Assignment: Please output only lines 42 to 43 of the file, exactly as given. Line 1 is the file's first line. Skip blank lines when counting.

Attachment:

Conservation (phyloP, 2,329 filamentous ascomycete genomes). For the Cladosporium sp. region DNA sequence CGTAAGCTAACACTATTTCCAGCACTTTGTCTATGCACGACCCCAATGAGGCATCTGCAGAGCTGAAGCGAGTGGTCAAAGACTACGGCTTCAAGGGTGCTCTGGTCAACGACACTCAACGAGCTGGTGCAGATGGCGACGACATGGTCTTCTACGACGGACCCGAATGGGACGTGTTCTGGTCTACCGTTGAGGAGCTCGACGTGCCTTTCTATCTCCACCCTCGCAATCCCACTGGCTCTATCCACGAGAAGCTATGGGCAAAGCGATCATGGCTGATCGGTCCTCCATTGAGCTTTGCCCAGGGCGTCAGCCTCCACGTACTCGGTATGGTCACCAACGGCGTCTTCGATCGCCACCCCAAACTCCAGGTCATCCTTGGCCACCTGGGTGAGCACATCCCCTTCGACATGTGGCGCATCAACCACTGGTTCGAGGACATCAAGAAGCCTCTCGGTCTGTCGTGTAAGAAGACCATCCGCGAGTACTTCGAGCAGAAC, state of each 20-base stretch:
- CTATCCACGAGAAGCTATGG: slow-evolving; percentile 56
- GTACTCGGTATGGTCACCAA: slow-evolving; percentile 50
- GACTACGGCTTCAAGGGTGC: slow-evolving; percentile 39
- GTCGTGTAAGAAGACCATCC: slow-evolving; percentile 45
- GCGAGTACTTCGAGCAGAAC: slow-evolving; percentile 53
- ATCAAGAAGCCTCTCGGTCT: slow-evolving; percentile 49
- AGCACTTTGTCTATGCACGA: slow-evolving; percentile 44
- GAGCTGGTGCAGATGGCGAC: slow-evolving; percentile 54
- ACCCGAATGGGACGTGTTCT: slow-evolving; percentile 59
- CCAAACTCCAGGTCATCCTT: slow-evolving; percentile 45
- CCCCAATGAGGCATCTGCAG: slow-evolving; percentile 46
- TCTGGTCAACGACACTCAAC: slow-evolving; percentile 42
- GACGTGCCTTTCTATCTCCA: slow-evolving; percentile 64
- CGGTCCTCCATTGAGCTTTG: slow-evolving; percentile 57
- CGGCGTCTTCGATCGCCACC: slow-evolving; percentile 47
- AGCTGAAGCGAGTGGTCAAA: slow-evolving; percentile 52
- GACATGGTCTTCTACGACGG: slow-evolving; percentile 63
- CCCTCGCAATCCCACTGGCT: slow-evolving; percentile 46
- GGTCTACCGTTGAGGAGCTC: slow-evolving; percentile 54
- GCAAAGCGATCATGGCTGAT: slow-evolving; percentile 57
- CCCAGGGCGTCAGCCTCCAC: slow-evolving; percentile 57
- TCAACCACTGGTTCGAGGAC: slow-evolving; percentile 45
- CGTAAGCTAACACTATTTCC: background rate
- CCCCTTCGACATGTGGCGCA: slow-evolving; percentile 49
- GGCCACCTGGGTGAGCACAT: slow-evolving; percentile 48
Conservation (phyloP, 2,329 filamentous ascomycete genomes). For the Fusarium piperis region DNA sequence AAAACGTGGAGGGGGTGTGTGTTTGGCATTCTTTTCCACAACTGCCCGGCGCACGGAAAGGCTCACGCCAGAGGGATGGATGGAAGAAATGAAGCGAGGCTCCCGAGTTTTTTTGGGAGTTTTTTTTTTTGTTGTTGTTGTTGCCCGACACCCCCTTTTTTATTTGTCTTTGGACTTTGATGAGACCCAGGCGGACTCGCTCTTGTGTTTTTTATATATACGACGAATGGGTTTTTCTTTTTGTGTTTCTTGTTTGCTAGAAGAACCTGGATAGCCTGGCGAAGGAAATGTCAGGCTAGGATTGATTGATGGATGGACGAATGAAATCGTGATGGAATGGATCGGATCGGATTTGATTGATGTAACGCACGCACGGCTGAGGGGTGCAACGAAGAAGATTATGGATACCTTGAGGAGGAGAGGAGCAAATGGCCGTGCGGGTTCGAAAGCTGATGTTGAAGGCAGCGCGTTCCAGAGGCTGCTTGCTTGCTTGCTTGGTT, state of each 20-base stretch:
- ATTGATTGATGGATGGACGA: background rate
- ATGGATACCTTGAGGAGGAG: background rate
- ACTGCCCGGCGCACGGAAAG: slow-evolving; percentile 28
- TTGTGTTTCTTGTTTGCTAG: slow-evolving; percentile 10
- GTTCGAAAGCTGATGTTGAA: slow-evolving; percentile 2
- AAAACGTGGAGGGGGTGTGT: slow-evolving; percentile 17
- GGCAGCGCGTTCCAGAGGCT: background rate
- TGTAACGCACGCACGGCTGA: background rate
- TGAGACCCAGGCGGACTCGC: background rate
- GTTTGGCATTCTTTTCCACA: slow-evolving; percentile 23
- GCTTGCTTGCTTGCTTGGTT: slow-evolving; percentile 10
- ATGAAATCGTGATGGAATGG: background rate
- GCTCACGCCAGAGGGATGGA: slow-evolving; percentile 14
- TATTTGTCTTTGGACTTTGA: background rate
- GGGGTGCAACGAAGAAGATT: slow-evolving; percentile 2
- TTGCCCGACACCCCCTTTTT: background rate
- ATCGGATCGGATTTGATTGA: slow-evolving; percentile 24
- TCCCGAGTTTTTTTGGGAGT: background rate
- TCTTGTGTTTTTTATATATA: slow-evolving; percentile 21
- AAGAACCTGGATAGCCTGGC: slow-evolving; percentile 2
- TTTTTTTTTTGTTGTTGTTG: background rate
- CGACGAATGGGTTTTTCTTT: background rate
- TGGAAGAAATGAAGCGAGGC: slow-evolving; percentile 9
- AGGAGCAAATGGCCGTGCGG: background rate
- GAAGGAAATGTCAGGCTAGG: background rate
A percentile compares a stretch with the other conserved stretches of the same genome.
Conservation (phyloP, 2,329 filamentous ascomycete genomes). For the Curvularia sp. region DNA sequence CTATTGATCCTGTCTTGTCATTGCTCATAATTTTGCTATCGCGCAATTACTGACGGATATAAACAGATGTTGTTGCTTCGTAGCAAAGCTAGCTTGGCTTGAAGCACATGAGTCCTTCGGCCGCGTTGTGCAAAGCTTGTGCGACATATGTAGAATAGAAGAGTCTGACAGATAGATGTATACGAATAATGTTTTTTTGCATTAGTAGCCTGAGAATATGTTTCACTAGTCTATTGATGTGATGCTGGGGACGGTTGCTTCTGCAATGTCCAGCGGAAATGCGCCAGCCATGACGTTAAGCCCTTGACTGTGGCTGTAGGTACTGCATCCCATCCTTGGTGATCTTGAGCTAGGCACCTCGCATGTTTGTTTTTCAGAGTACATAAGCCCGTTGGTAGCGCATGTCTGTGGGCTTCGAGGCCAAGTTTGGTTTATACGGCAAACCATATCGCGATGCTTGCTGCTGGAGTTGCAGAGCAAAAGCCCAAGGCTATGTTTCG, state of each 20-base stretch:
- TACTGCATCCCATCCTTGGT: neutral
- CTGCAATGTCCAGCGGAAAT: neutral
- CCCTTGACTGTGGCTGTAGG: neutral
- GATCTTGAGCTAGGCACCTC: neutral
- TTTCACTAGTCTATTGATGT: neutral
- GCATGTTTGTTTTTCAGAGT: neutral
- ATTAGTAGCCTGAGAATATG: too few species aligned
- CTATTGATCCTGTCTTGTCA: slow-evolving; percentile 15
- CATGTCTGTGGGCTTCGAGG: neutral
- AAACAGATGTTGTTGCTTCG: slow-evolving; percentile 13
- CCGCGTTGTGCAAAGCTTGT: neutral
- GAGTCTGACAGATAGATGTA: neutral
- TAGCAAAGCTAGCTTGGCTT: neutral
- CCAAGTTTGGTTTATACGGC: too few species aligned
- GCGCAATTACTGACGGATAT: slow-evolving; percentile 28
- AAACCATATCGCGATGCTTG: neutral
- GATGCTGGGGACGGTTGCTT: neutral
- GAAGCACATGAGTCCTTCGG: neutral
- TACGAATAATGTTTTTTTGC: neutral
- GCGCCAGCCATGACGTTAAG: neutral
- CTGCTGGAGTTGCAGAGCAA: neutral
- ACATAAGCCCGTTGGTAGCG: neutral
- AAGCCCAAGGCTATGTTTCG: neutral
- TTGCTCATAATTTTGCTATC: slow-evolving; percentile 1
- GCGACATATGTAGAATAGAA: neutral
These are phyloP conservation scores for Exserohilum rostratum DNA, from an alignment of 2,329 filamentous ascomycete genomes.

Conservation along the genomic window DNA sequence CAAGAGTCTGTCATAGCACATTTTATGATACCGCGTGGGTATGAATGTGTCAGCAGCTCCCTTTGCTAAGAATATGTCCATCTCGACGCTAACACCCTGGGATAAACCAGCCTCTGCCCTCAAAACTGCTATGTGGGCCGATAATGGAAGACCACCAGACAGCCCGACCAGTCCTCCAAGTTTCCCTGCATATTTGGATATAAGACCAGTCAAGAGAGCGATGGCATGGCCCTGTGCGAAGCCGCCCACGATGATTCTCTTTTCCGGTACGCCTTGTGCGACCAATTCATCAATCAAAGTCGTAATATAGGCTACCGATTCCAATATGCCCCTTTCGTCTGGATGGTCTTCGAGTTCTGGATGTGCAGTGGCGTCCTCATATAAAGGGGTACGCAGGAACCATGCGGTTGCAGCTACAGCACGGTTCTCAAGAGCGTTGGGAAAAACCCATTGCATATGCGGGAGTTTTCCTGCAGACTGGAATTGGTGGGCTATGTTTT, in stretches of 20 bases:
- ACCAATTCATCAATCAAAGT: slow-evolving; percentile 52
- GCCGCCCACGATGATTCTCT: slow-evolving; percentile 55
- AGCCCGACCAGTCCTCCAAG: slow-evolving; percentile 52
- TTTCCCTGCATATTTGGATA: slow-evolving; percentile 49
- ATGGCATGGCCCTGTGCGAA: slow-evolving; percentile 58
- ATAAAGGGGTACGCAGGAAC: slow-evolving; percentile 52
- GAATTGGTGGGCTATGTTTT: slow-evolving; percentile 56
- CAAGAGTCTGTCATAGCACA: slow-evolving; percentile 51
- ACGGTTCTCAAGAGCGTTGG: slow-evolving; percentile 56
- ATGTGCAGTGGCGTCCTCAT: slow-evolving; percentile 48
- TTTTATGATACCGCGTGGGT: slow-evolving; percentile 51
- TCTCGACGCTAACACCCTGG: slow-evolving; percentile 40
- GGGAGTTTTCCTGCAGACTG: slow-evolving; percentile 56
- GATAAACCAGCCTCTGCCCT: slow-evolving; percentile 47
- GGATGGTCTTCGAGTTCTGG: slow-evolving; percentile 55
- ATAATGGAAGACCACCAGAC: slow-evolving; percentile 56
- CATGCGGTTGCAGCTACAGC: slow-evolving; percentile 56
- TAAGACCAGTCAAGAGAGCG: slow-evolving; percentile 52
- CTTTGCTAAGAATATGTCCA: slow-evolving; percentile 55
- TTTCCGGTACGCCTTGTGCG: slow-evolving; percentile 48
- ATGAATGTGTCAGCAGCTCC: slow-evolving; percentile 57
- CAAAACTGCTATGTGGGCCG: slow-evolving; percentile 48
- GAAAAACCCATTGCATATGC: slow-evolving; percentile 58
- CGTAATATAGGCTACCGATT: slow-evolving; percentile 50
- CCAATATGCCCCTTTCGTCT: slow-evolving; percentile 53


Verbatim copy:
- GGGGTGCAACGAAGAAGATT: slow-evolving; percentile 2
- TTGCCCGACACCCCCTTTTT: background rate